Skip to content, or skip to search.

Skip to content, or skip to search.

152 Minutes With Bebe Buell

On a rock-and-roll photo tour with the legendary groupie, who prefers “rock girlfriend,” or now just “rocker.”

ShareThis

Tourists and rock nostalgists perusing the Morrison Hotel Gallery in Soho see iconic photographs of music legends; Bebe Buell sees her youth. Near the floor is a photo of Mick Jagger, a lover. They met at an Eric Clapton show, says Buell, a model turned singer, now 58 and about to release her first big-deal album: “It was on. It was, like, instant flirting.” Never mind that Buell was then living with singer-guitarist Todd Rundgren, with whom she would continue to co-­habitate as she dated Jagger, Iggy Pop, David Bowie, and Jimmy Page, and as she had daughter Liv Tyler, the actress, by Steven Tyler. “I think every little girl would like exclusivity, but that wasn’t how it was. If you had a jealous streak, the seventies wasn’t your era,” she says. “And I figured if he was going to date, I would date, too. I had lovely boyfriends. For your first three boyfriends to be Mick Jagger, Todd Rundgren, and David Bowie, I don’t think anyone would have a problem with that.”

Next to the photo of Jagger is Patti Smith, who dated Rundgren before Buell. The two women used to put on Stooges records and sing into hairbrushes “pretending to be rock stars” back when Smith had yet to put music to her “wacky poems.” There are no photos up of Elvis Costello, whom Buell in her bestselling autobiography, Rebel Heart, declared both the love of her life and a fantastic lay; he no longer speaks to her, for various reasons. “On the record, I want to apologize to Elvis if I ever embarrassed him talking about what a good lover he was,” she says earnestly.

“My reputation is so overblown. I can count the number of men I’ve been with on two hands; it just seems like a lot because you recognize their names,” she says, wearing vintage boots embroidered with flowers, her hair still blonde, her eyes large and blue. She sits astride a gallery bench as if riding a horse. “I consider ‘groupie’ a sexist term, and I think it’s misused. I was a free agent. I was a very independent, successful girl. I made my own money, I bought my own airline tickets. When I got a paycheck, I went to Bergdorf and I bought my own clothes. There were no rock stars buying me my clothes.”

She opens a coffee-table book and points to a photograph of herself, modeling, covered in daisies and only slightly less naked than she was in her 1974 Playboy spread. “We had hair on our hoochees back then, yeah, baby!” she says about the centerfold. “It almost looks like I had a fur bikini.” But by the eighties, she’d taken a page from her drag-queen friends and started waxing. “I was ahead of the curve even with that. I’ve always been a pioneer!”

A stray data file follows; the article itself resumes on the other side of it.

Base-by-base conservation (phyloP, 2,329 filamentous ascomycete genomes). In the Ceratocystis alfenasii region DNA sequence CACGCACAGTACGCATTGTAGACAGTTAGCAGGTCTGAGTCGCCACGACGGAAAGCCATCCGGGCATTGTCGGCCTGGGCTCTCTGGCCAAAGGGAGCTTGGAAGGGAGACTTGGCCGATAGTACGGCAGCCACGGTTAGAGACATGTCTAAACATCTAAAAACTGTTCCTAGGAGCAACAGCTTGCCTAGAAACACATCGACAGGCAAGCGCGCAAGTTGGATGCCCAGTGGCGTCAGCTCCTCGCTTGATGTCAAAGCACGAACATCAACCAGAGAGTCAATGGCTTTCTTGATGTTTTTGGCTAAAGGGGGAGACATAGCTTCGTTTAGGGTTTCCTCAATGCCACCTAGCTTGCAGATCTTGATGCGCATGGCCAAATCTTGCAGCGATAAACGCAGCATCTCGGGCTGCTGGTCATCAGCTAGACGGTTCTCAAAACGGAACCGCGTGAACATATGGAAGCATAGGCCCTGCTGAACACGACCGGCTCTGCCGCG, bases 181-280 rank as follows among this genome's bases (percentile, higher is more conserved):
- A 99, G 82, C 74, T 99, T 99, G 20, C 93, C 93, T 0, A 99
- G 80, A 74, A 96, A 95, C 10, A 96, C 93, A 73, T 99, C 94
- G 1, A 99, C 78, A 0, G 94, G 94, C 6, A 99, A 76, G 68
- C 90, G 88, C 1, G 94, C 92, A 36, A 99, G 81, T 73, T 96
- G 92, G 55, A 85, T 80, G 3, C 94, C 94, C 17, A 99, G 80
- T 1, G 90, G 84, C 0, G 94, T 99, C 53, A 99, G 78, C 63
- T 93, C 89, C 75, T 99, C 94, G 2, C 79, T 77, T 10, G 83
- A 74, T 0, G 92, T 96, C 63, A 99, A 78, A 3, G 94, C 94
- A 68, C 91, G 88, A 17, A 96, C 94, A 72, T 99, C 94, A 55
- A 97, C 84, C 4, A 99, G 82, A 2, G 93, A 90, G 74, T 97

Buell’s new album, Hard Love, was co-produced by her husband, Jim Wallerstein (a.k.a. Jimmy Walls), who also plays lead guitar. It’s not her first time in the studio; she’s been trying to get her singing career going for over 30 years, with a deep, raspy voice that she put to use in high-school choir and hotel-room sing-alongs. Keith Richards encouraged her to start her own band, as did good friend Ric Ocasek, who in 1980 sent her into the studio backed by the Cars; later, Bebe Buell and the ­B-Sides opened for Alice Cooper. In 1984, John Taylor of Duran Duran formed the supergroup Power Station around her; eventually Robert Palmer took her place. In 1991, her next band, the harder-edged group the Gargoyles, was offered a six-figure record deal. She turned it down to stay home and raise Liv, who was starting high school, beginning a modeling career, and watching the public discover who her father was. (Buell had kept it secret from Liv throughout her childhood, ­until her dad was sober.) “People thought I was crazy,” she says. “But I made a choice that I needed to be a really good mom. I always look to Jackie Kennedy. She said, ‘If you mess up with your children, what’s the point?’ I’m just going to say it ­bluntly: I’m not Courtney Love. I want to kick people’s asses that don’t put their kids first. They suck.”

Buell’s favorite song off the new album is “Mother of Rock & Roll,” a name that plays off the perception that for so many years, she’s just been “mother of Liv, girlfriend of that,” as she puts it. “I mean, I have worn a lot of hats. But what I really am is a rock monster. I am a rock-and-roll machine, and I don’t have an expiration date. I am like one of those G.E. dishwashers with a twenty-year guarantee.”

Have good intel? Send tips to intel@nymag.com.


Related:

Advertising
Current Issue
Subscribe to New York
Subscribe

Give a Gift

Advertising